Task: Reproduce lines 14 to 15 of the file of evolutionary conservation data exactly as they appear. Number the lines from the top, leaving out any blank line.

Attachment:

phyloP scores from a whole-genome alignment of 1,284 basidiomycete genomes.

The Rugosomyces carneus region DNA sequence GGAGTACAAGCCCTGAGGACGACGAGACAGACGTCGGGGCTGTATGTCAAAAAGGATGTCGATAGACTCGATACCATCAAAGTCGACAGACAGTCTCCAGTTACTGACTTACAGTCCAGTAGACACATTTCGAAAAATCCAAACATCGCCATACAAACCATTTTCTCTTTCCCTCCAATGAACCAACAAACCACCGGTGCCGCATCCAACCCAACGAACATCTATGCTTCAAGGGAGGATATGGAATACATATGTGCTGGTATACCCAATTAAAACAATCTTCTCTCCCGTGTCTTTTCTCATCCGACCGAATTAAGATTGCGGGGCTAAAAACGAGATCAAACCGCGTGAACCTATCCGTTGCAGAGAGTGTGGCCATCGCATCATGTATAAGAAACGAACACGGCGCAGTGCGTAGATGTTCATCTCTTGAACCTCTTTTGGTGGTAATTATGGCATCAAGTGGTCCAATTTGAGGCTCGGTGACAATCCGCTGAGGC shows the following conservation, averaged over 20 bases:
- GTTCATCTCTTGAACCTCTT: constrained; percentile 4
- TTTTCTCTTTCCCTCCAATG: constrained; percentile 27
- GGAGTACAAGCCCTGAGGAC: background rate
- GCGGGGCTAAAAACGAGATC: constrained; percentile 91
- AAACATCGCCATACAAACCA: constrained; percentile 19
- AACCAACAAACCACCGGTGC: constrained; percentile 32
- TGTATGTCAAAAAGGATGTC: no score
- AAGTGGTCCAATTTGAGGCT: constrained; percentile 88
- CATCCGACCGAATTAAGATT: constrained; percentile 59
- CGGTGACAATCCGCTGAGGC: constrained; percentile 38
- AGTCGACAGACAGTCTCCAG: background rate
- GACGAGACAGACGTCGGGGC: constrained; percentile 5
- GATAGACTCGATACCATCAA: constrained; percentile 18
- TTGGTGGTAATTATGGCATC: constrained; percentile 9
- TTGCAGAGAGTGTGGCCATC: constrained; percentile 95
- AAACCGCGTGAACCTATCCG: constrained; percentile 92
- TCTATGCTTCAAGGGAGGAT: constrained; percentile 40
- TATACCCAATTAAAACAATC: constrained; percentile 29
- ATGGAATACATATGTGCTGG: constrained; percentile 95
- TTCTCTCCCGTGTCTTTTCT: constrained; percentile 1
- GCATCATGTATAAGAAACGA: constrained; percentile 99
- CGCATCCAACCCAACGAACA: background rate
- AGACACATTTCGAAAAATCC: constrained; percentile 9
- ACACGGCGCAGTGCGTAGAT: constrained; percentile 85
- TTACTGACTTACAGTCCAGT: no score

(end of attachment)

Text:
- GACGAGACAGACGTCGGGGC: constrained; percentile 5
- GATAGACTCGATACCATCAA: constrained; percentile 18